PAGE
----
This growing fintech company still has plenty of irons in the fire. Key Points Block’s stock price has been cut nearly in half over the past three months. Its near-term growth will decelerate as its Cash App users buy fewer Bitcoins, but its seller-oriented services are recovering. The stock is historically cheap, and a bargain relative to its peers. Block (NYSE:SQ), the fintech company formerly known as Square, lost nearly half its market value over the past three months as rising interest rates sparked an exodus from higher-growth tech stocks. Declining Bitcoin (CRYPTO:BTC) prices exacerbated the sell-off, since Block generates revenue from Bitcoin trades and holds some Bitcoin on its balance sheet. Block's big pullback in this environment isn't surprising, but the stock has still nearly doubled over the past two years. Could it still have more room to run after overcoming these near-term macro headwinds? Let's discuss three reasons Block is worth buying -- and one reason to sell it -- to decide. 1. The Cash App is growing users, services, and revenue Block launched its Cash App as a peer-to-peer (P2P) payments app in 2013. But over the past few years, it evolved into a "super app" for Bitcoin trades, free stock trades, and digital banking services. Block's pending acquisitions of Intuit's Credit Karma Tax and Afterpay (OTC:AFTP.F) will also integrate tax filing services and "buy now, pay later" (BNPL) services, respectively, into the Cash App's ecosystem. The Cash App's number of annual active transacting customers hit 70 million last August. That's up from 36 million at the end of 2020, and makes it nearly as large as PayPal's (NASDAQ:PYPL) P2P payments app Venmo -- which surpassed 80 million active customers last year. The Cash App grew at a much faster clip than Block's seller business -- which mainly generates revenue from transaction processing fees, subscription services, and hardware sales -- in recent years. The Cash App's growth also accelerated significantly throughout the pandemic as its Bitcoin trades soared, and it continues to thrive in a post-lockdown market: Cash App Revenue $1.11 billion $5.97 billion $9.76 billion Growth (Year over year) 157% 440% 157% Percentage of Block's Revenue 24% 63% 72% The Cash App will inevitably face tougher year-over-year comps in 2022 and beyond as its user growth decelerates and Bitcoin's price stabilizes, but it could still disrupt traditional banks and brokerages over the long term. That disruptive potential should draw more growth-oriented investors back to Block when the market's appetite for risk finally returns. 2. The seller segment is recovering from a post-lockdown hit Block's seller segment, which usually generates higher-margin revenue than the Cash App, suffered a major deceleration during the pandemic as brick-and-mortar businesses closed down. However, that business recovered quickly throughout 2021 as the pandemic-related headwinds waned. Seller Revenue $3.46 billion $3.53 billion $3.72 billion Percentage of Block's Revenue 73% 37% 23% That acceleration should stabilize Block's gross margins by reducing its overall dependence on the Cash App, which experienced a margin contraction as it generated more revenue from low-margin Bitcoin trades. The seller segment's expanding margins indicate Block's Square-branded products and services still have plenty of pricing power against PayPal, Adyen (OTC:ADYE.Y), and other competitors in the digital payments market. That stability should also give Block more freedom to expand the Cash App with lower-margin and loss-leading strategies. 3. The stock is historically cheap Block might initially look expensive at 85 times forward earnings. But just like many other higher-growth stocks with inconsistent profit margins, its price-to-sales ratio is arguably a better way to gauge its value. By that measure, it looks historically cheap at just three times next year's sales. PayPal, which is more profitable and generates more consistent revenue growth, trades at seven times next year's sales. Adyen, which is more comparable to PayPal than Block, trades at 40 times next year's sales. The one reason to sell Block: Its Bitcoin mining ambitions Block's addition of Bitcoin trades to the Cash App, as well as adding Bitcoin holdings to its own balance sheet, makes it a good way for investors to gain exposure to Bitcoin without directly buying the cryptocurrency. But over the past year, CEO Jack Dorsey has repeatedly suggested that Block will build its own open source mining system to decentralize the mining market. It also said it could develop its own ASIC chip for those systems. That sounds like a very costly effort since big stand-alone Bitcoin miners like Marathon Digital are still deeply unprofitable. If Block gets too distracted with building Bitcoin miners and developing its own chips, its Cash and Seller businesses could suffer. I'm still bullish on Block I've owned Block since 2018, and I'm still bullish on its long-term prospects. It's a wilder and more unpredictable fintech play than PayPal or Adyen, but its forward-thinking strategies could also enable it to disrupt traditional banks at a faster rate than either competitor. Dorsey's embrace of Bitcoin mining is distracting, but I believe the man who simultaneously led Block and Twitter for six years can juggle those efforts while expanding its Cash and Seller businesses. Therefore, investors who can stomach the near-term volatility should still consider accumulating shares of Block after its recent decline. This article represents the opinion of the writer, who may disagree with the “official” recommendation position of a Motley Fool premium advisory service. We’re motley! Questioning an investing thesis -- even one of our own -- helps us all think critically about investing and make decisions that help us become smarter, happier, and richer.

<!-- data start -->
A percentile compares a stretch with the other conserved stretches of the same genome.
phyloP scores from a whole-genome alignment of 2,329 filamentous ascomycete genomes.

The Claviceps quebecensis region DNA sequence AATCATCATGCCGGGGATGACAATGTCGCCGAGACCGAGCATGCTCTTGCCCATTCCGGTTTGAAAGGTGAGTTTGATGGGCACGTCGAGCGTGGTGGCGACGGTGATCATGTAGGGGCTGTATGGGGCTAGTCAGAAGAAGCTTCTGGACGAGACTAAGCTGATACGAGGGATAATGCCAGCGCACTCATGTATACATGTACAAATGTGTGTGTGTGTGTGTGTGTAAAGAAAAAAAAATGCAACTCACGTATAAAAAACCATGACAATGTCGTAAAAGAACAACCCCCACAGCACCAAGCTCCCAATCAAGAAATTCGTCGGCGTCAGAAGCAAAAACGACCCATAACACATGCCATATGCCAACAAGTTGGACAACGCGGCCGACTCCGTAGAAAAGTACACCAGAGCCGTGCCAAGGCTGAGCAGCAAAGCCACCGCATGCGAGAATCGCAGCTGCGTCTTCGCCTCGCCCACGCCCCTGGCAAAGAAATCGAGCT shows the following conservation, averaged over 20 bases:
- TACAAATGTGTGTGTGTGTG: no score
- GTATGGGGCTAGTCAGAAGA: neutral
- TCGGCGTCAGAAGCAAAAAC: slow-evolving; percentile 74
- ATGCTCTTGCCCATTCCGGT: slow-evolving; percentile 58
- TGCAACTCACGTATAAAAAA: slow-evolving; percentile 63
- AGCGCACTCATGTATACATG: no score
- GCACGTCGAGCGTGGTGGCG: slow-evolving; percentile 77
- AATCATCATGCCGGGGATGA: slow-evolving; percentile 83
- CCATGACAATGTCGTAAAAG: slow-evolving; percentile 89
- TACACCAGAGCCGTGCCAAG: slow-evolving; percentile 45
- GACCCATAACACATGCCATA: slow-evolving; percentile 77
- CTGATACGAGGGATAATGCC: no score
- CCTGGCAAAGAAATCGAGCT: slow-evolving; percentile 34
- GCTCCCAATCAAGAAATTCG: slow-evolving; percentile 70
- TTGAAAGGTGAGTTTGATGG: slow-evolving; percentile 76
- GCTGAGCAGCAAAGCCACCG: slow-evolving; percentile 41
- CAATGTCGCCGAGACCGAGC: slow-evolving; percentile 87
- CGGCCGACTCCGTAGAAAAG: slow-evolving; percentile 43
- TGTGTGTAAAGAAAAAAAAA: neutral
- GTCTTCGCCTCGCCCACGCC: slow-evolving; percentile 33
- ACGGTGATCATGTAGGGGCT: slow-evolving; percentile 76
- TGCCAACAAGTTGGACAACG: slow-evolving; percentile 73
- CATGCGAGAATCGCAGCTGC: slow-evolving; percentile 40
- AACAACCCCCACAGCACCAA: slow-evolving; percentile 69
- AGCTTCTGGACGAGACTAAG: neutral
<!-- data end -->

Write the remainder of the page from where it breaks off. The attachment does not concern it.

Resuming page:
Welcome! Is it your First time here?

What are you looking for? Select your points of interest to improve your first-time experience:

Apply & Continue